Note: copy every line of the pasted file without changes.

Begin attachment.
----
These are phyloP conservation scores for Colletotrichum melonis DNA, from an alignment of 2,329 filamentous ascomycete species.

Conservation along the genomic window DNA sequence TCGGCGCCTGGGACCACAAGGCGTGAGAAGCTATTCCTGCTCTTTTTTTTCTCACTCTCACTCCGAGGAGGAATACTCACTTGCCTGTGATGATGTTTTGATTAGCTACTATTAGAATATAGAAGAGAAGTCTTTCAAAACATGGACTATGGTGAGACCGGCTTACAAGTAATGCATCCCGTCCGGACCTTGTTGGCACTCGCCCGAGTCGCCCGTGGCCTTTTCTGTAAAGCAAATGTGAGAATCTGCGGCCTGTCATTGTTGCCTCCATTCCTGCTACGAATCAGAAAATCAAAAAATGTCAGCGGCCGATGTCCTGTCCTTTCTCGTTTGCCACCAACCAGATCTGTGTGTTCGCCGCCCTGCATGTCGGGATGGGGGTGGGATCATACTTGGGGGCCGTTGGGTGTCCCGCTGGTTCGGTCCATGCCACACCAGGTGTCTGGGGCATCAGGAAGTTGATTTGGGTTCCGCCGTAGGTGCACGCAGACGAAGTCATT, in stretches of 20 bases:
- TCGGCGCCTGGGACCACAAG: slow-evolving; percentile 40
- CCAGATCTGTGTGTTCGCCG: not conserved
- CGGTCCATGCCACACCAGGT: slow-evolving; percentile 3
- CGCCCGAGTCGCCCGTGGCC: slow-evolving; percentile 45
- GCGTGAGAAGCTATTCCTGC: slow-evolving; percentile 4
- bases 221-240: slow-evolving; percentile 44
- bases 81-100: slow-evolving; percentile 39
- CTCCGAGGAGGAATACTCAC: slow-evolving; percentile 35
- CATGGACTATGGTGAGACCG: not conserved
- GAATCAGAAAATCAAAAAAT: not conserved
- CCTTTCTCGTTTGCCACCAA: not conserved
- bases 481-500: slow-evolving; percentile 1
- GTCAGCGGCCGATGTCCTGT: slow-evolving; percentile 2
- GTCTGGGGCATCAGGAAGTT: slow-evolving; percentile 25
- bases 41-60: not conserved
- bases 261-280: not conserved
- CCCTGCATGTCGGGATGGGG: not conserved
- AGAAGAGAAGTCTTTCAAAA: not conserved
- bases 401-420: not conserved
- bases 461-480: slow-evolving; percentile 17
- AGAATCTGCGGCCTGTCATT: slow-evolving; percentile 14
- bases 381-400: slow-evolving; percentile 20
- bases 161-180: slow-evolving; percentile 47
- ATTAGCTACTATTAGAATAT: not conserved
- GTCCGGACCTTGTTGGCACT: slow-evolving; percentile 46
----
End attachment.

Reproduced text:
These are phyloP conservation scores for Colletotrichum melonis DNA, from an alignment of 2,329 filamentous ascomycete species.

Conservation along the genomic window DNA sequence TCGGCGCCTGGGACCACAAGGCGTGAGAAGCTATTCCTGCTCTTTTTTTTCTCACTCTCACTCCGAGGAGGAATACTCACTTGCCTGTGATGATGTTTTGATTAGCTACTATTAGAATATAGAAGAGAAGTCTTTCAAAACATGGACTATGGTGAGACCGGCTTACAAGTAATGCATCCCGTCCGGACCTTGTTGGCACTCGCCCGAGTCGCCCGTGGCCTTTTCTGTAAAGCAAATGTGAGAATCTGCGGCCTGTCATTGTTGCCTCCATTCCTGCTACGAATCAGAAAATCAAAAAATGTCAGCGGCCGATGTCCTGTCCTTTCTCGTTTGCCACCAACCAGATCTGTGTGTTCGCCGCCCTGCATGTCGGGATGGGGGTGGGATCATACTTGGGGGCCGTTGGGTGTCCCGCTGGTTCGGTCCATGCCACACCAGGTGTCTGGGGCATCAGGAAGTTGATTTGGGTTCCGCCGTAGGTGCACGCAGACGAAGTCATT, in stretches of 20 bases:
- TCGGCGCCTGGGACCACAAG: slow-evolving; percentile 40
- CCAGATCTGTGTGTTCGCCG: not conserved
- CGGTCCATGCCACACCAGGT: slow-evolving; percentile 3
- CGCCCGAGTCGCCCGTGGCC: slow-evolving; percentile 45
- GCGTGAGAAGCTATTCCTGC: slow-evolving; percentile 4
- bases 221-240: slow-evolving; percentile 44
- bases 81-100: slow-evolving; percentile 39
- CTCCGAGGAGGAATACTCAC: slow-evolving; percentile 35
- CATGGACTATGGTGAGACCG: not conserved
- GAATCAGAAAATCAAAAAAT: not conserved
- CCTTTCTCGTTTGCCACCAA: not conserved
- bases 481-500: slow-evolving; percentile 1
- GTCAGCGGCCGATGTCCTGT: slow-evolving; percentile 2
- GTCTGGGGCATCAGGAAGTT: slow-evolving; percentile 25
- bases 41-60: not conserved
- bases 261-280: not conserved
- CCCTGCATGTCGGGATGGGG: not conserved
- AGAAGAGAAGTCTTTCAAAA: not conserved
- bases 401-420: not conserved
- bases 461-480: slow-evolving; percentile 17
- AGAATCTGCGGCCTGTCATT: slow-evolving; percentile 14
- bases 381-400: slow-evolving; percentile 20
- bases 161-180: slow-evolving; percentile 47
- ATTAGCTACTATTAGAATAT: not conserved
- GTCCGGACCTTGTTGGCACT: slow-evolving; percentile 46